Donor Agencies have commended Nigeria in the areas of vaccination and immunization.
The Director, Immunization, Vaccines and Biologicals at World Health Organization (WHO) Headquarters while giving the commendation, after a tour of one of the Primary Health Care facilities on Thursday in Abuja, said that haven gone round the facility, it was impressive to note that Nigerians were willingly receiving the COVID-19 vaccination.
She stated that for Nigeria to meet up with the seventy per cent global target of COVID-19 vaccination coverage, more effort need to be put in place.
O’Brien also hinted that, “nobody knows when another variant will emerge and for that reason, all hands must be on deck to ensure wide vaccination coverage.
She said that she was delighted to see the turn out of mothers and fatherd at the clinic with their children for Immunization.
O’Brien said that the need to create more awareness on the need for mothers to be vaccinated for COVID-19 saying, after interacting with the patients, she discovered that most of the patients at the facility were not vaccinated.
According to O’Brien , “You have all the materials and supplies. What is left is for the people to understand how important it is to be vaccinated. This is important because we’ve seen the waves of variants. They come in every four months. Nobody knows if there is going to be another variant.
“This is an opportunity for us to ensure that everybody is vaccinated. We therefore cannot afford to drop our guard. Regardless of where you live, or your age, you still need to get vaccinated when it’s your turn, with a complete course and booster dose if offered, and continue to take all the other preventive measures, both to protect yourself and others. Ending the pandemic requires us to get to much higher levels of vaccination in key target groups and it must include getting all vulnerable individuals and health care workers vaccinated as a priority”.
More so, the WHO Regional Immunization Advisor for Africa, Dr. Richard Mihigo tasked the federal government to heighten the surveillance system and increase coverage for polio vaccination to protect new born children.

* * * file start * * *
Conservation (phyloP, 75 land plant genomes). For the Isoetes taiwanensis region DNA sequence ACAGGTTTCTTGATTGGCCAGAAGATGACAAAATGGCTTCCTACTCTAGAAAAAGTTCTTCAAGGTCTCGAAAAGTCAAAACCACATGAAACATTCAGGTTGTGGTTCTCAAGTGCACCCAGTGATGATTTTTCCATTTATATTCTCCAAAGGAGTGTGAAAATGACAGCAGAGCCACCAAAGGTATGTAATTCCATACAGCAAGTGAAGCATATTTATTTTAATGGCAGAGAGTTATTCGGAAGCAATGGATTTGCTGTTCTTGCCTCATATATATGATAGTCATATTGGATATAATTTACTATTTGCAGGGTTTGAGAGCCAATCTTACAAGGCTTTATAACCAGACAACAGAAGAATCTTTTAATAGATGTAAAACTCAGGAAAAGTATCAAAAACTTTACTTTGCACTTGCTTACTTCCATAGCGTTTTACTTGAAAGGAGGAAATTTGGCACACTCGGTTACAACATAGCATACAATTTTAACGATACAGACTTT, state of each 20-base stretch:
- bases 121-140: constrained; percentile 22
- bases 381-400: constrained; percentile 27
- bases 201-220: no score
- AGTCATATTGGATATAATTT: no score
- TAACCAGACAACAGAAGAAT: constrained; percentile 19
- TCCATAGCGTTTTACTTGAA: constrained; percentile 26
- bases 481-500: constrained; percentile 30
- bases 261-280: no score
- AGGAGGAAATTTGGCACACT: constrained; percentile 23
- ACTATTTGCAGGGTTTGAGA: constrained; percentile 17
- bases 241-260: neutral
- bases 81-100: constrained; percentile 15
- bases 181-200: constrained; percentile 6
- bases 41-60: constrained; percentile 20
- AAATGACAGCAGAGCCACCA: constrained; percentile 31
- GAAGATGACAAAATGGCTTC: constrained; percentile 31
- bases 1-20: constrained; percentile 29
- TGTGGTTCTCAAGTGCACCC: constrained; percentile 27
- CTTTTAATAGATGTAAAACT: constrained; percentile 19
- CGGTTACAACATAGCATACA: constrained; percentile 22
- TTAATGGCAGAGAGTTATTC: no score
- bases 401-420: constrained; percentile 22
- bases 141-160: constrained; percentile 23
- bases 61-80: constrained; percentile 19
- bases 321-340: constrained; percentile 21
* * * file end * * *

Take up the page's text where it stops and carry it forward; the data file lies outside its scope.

Mihigo also stressed the need to address misinformation.
He noted that that part of the team’s visit to Nigeria is to work with the authorities to understand the challenges and barriers hindering the acceptance of the vaccine.
“Additionally, misinformation and disinformation fuel mistrust. This puts health and lives at risk; undermines trust in science, institutions and health systems; and hinders the response to the pandemic. Whenever misinformation and disinformation clash with evidence-based science, another person is impeded from making the right decisions to protect their health. On our part, we are working with the authorities to understand the barriers and challenges. How the international community will work with the government to overcome them“, he said.
Similarly, the Assistant Administrator for Global Health, United States Agency for International Development (USAID), Dr. Atul Gawande, said that the USAID assistance,that came through Gavi, in the PHC, was a freezer to keep all the vaccines for the children and now for COVID-19 cold.
Gwande added that the freeze had been in the PHC with a solar panel for five years and functioning beautifully.
According to him, the whole room is filled with parents with their children who have come to get their vaccines, the FCT is has a very high rate of successful vaccination for children. And we would like to see that across the country.
Meanwhile, an Independent Gavi board member, Professor Helen Rees, said that it was unfortunate that a lot of children in Nigeria do not have access to vaccination.
She hinted that, one of the most powerful tools Gavi is working on is to ensure that children in Africa and Nigeria are protected.
She added that Gavi will continue supporting the Nigerian government in rolling out COVID-19 vaccines and increase routine immunization so that some of the commonest disease like diarrhea and pneumonia are prevented.
On her part, the Director, Primary Healthcare System at the National Primary Healthcare Development Agency, Dr Nneka Onwu, said that some of the challenges facing vaccination in Nigeria included epileptic power supply for storage of vaccines and funding amongst others.
The delegates are in Nigeria to interact with the Nigerian Ministry of health and its agencies towards evaluating and assessing what has been done in the health sector in the past couple of years.
The mission is targeted at ensuring an accountability framework that was developed in 2018 between Nigeria and the Global Alliance for Vaccines and Immunisation, GAVI.